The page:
Due to successful animal vaccination programs, human rabies is uncommon in North America. But rabies can occur in all areas throughout the United States except Hawaii.
Rabies is a much bigger problem in other parts of the world than it is in North America, particularly in developing countries where it is most often transmitted to humans through dog bites.1 Areas where rabies is especially common include Africa, Asia, India, Indonesia, and Central and South America. Travelers who will be spending time in rural parts of these areas are encouraged to get vaccinated against rabies.
Rabies occurs in most regions of the world, except Antarctica and some island nations, such as Japan and New Zealand. Some areas of Europe are also rabies-free, including Italy, Spain, the United Kingdom, and most of Scandinavia.1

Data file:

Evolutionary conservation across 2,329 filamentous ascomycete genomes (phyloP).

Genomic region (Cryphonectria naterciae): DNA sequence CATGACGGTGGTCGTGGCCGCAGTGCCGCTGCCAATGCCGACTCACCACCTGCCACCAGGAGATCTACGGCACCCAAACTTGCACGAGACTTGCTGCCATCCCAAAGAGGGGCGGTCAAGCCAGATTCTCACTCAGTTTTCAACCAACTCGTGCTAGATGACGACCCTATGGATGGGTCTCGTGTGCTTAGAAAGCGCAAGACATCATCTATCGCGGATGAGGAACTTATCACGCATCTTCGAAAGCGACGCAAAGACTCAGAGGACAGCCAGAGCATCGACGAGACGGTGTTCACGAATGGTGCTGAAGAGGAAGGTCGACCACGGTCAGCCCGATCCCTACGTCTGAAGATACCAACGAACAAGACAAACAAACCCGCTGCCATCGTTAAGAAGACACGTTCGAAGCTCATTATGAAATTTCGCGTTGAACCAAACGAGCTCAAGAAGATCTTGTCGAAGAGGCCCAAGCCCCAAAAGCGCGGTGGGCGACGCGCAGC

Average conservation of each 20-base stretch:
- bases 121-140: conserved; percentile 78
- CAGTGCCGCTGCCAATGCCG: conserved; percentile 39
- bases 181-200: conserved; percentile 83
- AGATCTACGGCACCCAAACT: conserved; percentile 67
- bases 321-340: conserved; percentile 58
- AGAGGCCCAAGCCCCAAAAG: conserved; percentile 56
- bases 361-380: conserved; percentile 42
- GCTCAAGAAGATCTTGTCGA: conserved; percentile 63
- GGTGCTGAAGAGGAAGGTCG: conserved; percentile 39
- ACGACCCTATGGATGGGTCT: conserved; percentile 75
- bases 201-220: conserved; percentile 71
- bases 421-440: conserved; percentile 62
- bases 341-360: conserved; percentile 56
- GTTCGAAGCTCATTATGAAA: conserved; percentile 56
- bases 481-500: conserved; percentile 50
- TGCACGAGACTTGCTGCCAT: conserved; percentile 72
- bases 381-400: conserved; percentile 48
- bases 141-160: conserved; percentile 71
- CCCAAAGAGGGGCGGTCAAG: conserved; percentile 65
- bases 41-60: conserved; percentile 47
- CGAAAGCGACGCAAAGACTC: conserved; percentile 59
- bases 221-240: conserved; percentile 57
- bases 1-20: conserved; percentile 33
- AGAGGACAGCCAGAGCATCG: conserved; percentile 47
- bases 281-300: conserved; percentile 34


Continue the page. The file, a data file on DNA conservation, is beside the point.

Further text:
|Primary Medical Reviewer||E. Gregory Thompson, MD - Internal Medicine|
|Specialist Medical Reviewer||W. David Colby IV, MSc, MD, FRCPC - Infectious Disease|
|Last Revised||August 27, 2012|
Last Revised: August 27, 2012
To learn more visit Healthwise.org
© 1995-2013 Healthwise, Incorporated. Healthwise, Healthwise for every health decision, and the Healthwise logo are trademarks of Healthwise, Incorporated.